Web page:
Six Hours of Terror; Years of Recovery
COLUMBIA, S.C. (AP) _ It took Hurricane Hugo six hours to roar across South Carolina, lashing the state with wind, rain and flood. Officials ending a week of cleanup say those few hours will be felt for years.
The storm smashed the state’s economy, throwing thousands out of work. It devastated timberlands, farmlands and coastal areas, damaging everything from tourist havens to shrimp beds. The genteel face of Charleston has been scarred and muddied.
″It’s not going to be a quick process, it is going to be hard for all of us,″ said Joseph P. Riley Jr., the mayor of Charleston, where more than 2,500 historically significant buildings were damaged. The repairs to those building will take five years.
The immediate effects are obvious. Eleven days after South Carolina bore the brunt of the storm, thousands of people remain without electricity, and an estimated 50,000 are homeless.
Cleanup efforts are costing the state a half-million dollars daily. State Comptroller General Earle Morris has estimated Hugo could put the state budget $300 million in the red in the next fiscal year, partly due to losses in revenue from fallen payroll and property taxes.
Hugo’s 135 mph winds and 17-foot tidal surge also altered the state’s employment picture. An estimated 270,000 people were thrown out of work for at least the short term, raising the state’s normally low unemployment rate of 4.5 percent to more than 16 percent.
″It’s across the board,″ said Jack Philips, a program supervisor with the state Employment Security Commission. ″We have everything from manufacturing plants to hardware stores affected. The weather doesn’t discriminate.″
Philips said it was hoped many shops and businesses would reopen soon, but the state’s important lumber and fishing industries may take three years to recover.
Dozens of shrimp boats were beached and damaged by the storm, which struck during one of the best harvests in recent years. State officials say shrimp beds appear to have escaped major damage, but producers were hit hard.
″The biggest thing is people who buy the shrimp - the packing houses - they’re all wiped out,″ said Jimmy Scott, a McClellanville shrimper for 21 years.
Of greater concern is the damage to forests, which provide the raw materials for a $4.3 billion wood products industry that employs 30,000 people.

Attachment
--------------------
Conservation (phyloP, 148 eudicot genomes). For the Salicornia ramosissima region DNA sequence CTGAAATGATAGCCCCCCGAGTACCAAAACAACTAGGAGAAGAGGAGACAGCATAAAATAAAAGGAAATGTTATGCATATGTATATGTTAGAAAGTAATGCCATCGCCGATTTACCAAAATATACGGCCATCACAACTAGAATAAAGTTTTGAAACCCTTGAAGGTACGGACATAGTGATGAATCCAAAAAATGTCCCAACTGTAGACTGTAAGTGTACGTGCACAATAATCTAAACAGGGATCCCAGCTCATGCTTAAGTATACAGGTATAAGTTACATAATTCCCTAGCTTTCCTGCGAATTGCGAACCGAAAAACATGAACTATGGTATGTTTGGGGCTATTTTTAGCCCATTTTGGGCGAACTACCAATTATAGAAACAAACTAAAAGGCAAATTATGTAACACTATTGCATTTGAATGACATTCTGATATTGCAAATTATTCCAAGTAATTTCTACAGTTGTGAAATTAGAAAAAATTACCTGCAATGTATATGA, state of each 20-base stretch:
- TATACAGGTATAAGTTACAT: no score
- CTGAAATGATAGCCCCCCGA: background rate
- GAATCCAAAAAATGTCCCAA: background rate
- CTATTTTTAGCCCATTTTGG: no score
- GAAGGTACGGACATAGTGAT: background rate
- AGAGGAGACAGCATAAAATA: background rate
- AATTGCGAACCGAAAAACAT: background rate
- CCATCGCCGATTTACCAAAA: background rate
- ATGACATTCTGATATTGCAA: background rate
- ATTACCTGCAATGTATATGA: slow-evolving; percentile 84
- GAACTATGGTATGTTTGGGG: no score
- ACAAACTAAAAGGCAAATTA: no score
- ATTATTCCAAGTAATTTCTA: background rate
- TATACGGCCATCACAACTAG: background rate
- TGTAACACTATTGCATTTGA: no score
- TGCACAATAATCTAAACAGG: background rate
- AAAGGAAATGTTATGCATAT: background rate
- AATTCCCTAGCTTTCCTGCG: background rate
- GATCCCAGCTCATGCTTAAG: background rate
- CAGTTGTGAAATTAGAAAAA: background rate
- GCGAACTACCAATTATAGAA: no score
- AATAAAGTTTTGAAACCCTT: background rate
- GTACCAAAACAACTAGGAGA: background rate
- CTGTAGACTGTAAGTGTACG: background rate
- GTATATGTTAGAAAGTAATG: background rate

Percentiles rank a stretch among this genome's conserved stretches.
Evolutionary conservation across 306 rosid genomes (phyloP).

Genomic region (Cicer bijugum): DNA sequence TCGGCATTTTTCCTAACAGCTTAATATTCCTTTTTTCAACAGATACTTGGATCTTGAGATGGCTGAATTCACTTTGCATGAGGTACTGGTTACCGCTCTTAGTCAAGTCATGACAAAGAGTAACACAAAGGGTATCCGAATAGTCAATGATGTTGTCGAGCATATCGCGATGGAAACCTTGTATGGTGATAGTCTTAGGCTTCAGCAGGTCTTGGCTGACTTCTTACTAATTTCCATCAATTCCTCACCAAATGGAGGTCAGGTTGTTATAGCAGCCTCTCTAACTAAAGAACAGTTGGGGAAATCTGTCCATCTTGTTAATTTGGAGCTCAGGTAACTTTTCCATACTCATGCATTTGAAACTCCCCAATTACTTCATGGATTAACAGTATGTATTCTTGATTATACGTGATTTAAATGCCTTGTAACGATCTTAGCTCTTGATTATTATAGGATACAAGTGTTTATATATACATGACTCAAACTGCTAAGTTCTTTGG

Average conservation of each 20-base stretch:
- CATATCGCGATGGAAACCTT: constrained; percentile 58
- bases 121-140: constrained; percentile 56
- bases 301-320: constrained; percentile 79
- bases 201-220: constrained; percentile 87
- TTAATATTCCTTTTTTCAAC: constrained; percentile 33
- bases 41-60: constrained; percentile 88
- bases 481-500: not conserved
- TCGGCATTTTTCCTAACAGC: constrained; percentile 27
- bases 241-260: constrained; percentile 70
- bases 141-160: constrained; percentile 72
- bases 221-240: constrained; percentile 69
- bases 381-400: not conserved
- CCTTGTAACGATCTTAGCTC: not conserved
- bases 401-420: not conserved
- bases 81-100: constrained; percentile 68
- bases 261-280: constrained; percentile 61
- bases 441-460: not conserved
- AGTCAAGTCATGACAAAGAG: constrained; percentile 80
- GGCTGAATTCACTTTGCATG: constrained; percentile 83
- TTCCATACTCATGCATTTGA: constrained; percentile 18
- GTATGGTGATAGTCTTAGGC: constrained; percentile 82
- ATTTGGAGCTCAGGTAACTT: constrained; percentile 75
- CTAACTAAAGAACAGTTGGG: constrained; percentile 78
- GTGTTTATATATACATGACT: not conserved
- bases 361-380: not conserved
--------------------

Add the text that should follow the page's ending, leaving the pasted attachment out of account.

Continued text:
It is estimated 36 percent of the 12.2 million acres of state forest was damaged, felling trees worth more than $1 billion.
Put in perspective, about 2.2 billion board feet of timber are harvested annually. Hugo’s destruction downed 6.7 billion board feet.
″We hope to salvage what we can, but there’s three years of harvest on the ground,″ said Steve Scott, a state forester. ″We see a major reforestation problem. After all, how do you get that many acres back in production?″
The tourist industry, a $4 billion business that employs 98,000 people, is expected to bounce back quickly despite $2 billion in damage. But Robert Liming, state director of tourism, said damage to such resorts as Myrtle Beach and Garden City would drop growth from an anticipated 8 percent to less than 3 percent this year.
Liming said key to bringing tourists back is a quick rebuilding program to dispel notions that the coast remains in tatters.
″Some people are assuming that Myrtle Beach is gone and that’s a wrong assumption,″ he said. ″A remarkable amount of property has already gotten back on line, but some heavy rental areas are going to be a long time coming back.″
The storm laid waste to as much as $100 million worth of cotton, soybean, corn and tobacco in the major agriculture areas in the Savannah Valley and the northeast part of the state.
While the damage will be gone with next year’s row crops, Dan Smith, a Clemson agricultural economist, said the effects will take its toll on those who raise poultry, hogs and dairy cattle.
″Those losses will be much greater,″ he said. ″We’re talking about a longer term recovery period that will see some farmers sell out.″
Perhaps most worrisome is Hugo’s impact on the state’s small businesses: the restaurants, shops and small manufacturers without the resources to survive weeks and months of down time.
″The number of businesses coming into the disaster assistance centers is far greater than we expected,″ said John Patrick, district director of the U.S. Small Business Administration. ″We will probably be seeing effects of this for the next 10 years.″
Nelson Bean, president of Evans American Corp., a Houston-based company specializing in catastrophe management, said the longer it takes businesses to get on their feet, the greater the risk they face of closing.
″Probably 40 percent of businesses won’t reopen,″ he said. ″That’s pretty significant when you consider that these are largely mom and pop operations that have been in business for years and years.″